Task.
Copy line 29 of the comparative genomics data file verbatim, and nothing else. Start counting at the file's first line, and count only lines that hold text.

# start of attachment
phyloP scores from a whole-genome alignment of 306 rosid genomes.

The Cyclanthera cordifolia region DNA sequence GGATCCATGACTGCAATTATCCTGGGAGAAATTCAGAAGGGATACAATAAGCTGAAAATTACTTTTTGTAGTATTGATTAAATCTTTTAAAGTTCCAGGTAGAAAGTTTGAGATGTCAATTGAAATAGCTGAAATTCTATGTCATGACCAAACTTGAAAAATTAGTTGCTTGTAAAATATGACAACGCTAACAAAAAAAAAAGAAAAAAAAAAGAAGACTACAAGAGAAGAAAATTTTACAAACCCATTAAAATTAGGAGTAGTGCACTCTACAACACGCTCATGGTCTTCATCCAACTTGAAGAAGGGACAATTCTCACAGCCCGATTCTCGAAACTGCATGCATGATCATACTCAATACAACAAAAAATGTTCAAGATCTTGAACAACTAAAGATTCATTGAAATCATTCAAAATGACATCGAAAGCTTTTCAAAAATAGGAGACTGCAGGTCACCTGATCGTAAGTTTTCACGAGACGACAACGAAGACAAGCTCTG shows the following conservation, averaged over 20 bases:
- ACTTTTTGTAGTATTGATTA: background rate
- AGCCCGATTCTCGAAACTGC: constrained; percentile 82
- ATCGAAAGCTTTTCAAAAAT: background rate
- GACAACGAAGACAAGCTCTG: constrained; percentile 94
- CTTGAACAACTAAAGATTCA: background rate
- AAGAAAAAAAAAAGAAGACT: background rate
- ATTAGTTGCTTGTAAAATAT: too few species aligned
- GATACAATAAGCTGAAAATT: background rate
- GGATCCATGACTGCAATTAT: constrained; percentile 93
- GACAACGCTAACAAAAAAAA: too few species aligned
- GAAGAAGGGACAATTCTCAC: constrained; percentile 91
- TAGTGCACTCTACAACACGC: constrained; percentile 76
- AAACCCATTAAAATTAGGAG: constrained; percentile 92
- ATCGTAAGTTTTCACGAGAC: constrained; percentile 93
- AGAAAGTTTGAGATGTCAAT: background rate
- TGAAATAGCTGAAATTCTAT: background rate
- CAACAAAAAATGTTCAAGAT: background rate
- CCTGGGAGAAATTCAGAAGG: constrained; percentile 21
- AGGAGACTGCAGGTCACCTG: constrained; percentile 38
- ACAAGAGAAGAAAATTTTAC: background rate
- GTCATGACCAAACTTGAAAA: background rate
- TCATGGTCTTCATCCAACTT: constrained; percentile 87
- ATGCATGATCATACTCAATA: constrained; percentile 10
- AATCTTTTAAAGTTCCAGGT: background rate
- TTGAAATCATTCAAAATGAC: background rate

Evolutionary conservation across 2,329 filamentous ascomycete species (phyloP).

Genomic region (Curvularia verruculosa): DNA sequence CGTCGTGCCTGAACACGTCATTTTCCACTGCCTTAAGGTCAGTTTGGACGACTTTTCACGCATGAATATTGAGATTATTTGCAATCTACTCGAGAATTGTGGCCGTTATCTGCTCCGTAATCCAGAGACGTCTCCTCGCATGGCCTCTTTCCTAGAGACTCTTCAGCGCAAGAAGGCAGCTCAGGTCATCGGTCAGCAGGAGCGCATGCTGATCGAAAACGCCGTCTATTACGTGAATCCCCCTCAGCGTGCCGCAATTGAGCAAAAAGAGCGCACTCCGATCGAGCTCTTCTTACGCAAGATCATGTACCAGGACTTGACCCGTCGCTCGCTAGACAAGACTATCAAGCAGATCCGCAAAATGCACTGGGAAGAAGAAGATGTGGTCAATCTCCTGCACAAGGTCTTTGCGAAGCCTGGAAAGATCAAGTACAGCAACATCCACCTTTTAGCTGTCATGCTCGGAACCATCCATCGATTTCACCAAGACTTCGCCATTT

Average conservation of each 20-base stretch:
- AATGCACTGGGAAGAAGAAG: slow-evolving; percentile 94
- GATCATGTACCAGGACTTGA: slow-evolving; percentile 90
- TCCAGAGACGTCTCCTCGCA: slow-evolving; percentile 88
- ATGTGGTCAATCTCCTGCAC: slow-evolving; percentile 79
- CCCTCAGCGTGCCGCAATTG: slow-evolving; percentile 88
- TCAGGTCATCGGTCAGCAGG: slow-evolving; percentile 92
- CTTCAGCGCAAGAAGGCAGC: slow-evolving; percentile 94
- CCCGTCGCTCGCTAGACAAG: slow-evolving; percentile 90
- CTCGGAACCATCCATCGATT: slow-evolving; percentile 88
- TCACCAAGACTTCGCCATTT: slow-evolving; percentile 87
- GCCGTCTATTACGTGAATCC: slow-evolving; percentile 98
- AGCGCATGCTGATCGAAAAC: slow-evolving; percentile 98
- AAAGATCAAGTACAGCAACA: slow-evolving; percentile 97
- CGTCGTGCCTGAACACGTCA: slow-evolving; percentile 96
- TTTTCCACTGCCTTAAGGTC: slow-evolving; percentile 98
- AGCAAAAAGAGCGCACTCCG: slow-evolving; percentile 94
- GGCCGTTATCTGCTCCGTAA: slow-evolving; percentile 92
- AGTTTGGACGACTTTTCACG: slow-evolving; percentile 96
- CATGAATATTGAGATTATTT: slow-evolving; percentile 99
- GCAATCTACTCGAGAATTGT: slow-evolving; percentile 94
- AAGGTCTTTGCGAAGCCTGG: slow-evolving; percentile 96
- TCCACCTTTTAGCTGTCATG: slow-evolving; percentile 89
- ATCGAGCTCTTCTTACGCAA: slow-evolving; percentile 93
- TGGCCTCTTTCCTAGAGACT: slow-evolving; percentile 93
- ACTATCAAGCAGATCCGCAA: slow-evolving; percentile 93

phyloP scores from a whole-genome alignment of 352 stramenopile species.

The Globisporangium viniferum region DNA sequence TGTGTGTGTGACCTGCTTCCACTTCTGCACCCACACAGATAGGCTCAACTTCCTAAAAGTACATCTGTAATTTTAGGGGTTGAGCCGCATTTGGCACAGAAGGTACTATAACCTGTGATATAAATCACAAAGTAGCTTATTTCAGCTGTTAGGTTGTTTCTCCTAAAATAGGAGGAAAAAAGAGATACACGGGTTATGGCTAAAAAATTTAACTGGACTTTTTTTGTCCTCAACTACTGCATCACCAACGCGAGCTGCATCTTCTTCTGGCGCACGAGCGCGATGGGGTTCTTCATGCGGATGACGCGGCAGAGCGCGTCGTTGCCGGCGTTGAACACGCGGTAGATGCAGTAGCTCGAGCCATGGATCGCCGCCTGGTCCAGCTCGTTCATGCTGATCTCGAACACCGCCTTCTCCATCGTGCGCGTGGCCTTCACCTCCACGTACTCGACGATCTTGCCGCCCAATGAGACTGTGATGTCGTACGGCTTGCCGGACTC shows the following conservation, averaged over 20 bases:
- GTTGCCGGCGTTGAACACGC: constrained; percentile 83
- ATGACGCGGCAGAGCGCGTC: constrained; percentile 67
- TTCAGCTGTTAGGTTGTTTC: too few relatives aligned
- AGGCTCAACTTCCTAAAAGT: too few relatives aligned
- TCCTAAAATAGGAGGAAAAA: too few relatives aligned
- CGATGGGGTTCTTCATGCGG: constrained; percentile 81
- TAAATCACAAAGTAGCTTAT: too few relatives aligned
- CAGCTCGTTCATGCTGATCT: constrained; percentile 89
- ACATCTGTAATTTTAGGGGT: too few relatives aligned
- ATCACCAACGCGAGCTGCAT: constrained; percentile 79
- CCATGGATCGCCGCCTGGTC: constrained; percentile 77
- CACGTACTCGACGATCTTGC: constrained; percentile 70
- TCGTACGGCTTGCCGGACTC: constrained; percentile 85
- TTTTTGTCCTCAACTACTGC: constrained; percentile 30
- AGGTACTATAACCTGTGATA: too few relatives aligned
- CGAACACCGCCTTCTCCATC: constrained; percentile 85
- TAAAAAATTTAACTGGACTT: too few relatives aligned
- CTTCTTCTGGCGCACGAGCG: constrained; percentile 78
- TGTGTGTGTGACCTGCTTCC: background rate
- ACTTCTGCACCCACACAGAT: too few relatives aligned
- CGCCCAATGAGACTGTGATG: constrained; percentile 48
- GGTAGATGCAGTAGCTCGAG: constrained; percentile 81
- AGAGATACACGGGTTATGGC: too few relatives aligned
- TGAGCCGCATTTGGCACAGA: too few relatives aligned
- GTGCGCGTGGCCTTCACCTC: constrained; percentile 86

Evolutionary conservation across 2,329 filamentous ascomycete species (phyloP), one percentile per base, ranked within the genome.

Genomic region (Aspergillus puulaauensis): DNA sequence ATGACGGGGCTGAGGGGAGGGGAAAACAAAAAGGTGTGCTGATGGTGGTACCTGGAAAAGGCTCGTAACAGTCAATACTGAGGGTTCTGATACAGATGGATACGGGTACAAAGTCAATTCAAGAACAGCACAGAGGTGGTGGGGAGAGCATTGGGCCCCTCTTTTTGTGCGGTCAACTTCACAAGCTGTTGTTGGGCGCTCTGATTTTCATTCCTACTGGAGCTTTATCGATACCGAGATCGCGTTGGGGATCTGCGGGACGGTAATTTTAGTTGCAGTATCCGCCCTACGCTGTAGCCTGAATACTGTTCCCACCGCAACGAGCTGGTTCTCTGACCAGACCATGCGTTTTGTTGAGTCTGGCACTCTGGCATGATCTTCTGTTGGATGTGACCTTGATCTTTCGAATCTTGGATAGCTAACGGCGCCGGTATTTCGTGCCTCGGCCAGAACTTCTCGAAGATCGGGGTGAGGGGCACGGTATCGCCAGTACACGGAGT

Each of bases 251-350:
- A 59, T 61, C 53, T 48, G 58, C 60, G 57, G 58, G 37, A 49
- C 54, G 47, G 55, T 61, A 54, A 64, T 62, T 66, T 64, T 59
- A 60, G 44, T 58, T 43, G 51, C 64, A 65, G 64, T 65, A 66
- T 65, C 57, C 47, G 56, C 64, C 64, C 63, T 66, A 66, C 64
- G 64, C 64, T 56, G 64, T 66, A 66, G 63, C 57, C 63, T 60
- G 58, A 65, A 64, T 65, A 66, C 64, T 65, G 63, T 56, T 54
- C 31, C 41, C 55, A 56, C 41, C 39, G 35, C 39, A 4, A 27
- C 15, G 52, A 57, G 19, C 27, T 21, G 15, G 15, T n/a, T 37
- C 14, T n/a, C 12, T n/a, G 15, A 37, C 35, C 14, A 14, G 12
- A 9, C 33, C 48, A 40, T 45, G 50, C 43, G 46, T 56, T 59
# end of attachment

Genomic region (Curvularia verruculosa): DNA sequence CGTCGTGCCTGAACACGTCATTTTCCACTGCCTTAAGGTCAGTTTGGACGACTTTTCACGCATGAATATTGAGATTATTTGCAATCTACTCGAGAATTGTGGCCGTTATCTGCTCCGTAATCCAGAGACGTCTCCTCGCATGGCCTCTTTCCTAGAGACTCTTCAGCGCAAGAAGGCAGCTCAGGTCATCGGTCAGCAGGAGCGCATGCTGATCGAAAACGCCGTCTATTACGTGAATCCCCCTCAGCGTGCCGCAATTGAGCAAAAAGAGCGCACTCCGATCGAGCTCTTCTTACGCAAGATCATGTACCAGGACTTGACCCGTCGCTCGCTAGACAAGACTATCAAGCAGATCCGCAAAATGCACTGGGAAGAAGAAGATGTGGTCAATCTCCTGCACAAGGTCTTTGCGAAGCCTGGAAAGATCAAGTACAGCAACATCCACCTTTTAGCTGTCATGCTCGGAACCATCCATCGATTTCACCAAGACTTCGCCATTT